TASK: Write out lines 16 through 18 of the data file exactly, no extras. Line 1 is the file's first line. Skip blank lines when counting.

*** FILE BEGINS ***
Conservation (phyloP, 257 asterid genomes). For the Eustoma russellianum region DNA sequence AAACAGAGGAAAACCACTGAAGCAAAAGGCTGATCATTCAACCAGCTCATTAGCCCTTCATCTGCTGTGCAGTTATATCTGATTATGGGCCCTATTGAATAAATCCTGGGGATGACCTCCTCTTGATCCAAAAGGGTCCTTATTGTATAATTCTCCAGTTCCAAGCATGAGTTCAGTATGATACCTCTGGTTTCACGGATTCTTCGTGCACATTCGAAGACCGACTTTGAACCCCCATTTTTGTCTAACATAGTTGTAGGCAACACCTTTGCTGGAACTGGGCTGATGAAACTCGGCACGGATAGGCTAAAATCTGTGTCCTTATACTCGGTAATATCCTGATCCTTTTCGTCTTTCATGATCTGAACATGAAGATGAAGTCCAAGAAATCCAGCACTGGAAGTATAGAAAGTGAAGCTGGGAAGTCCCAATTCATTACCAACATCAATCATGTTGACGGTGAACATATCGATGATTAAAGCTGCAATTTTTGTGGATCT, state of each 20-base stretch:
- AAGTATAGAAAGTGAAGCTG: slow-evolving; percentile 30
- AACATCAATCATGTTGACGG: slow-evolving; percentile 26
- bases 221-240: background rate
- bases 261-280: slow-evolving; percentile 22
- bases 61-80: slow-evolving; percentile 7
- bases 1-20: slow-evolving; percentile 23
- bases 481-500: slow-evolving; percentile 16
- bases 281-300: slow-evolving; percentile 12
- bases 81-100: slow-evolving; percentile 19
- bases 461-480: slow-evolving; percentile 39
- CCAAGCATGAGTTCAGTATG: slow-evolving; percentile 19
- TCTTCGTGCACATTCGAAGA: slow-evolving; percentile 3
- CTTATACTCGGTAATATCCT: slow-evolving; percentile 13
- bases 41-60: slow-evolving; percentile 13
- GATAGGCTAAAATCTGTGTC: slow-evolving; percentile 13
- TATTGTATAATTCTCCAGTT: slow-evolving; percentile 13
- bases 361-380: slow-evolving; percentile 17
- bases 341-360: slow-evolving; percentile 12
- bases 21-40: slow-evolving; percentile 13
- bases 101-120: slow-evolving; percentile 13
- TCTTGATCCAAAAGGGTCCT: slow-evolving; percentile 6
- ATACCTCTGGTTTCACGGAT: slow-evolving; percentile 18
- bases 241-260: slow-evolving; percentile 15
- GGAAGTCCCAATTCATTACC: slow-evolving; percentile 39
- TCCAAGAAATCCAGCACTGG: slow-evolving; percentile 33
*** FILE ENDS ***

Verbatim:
- GATAGGCTAAAATCTGTGTC: slow-evolving; percentile 13
- TATTGTATAATTCTCCAGTT: slow-evolving; percentile 13
- bases 361-380: slow-evolving; percentile 17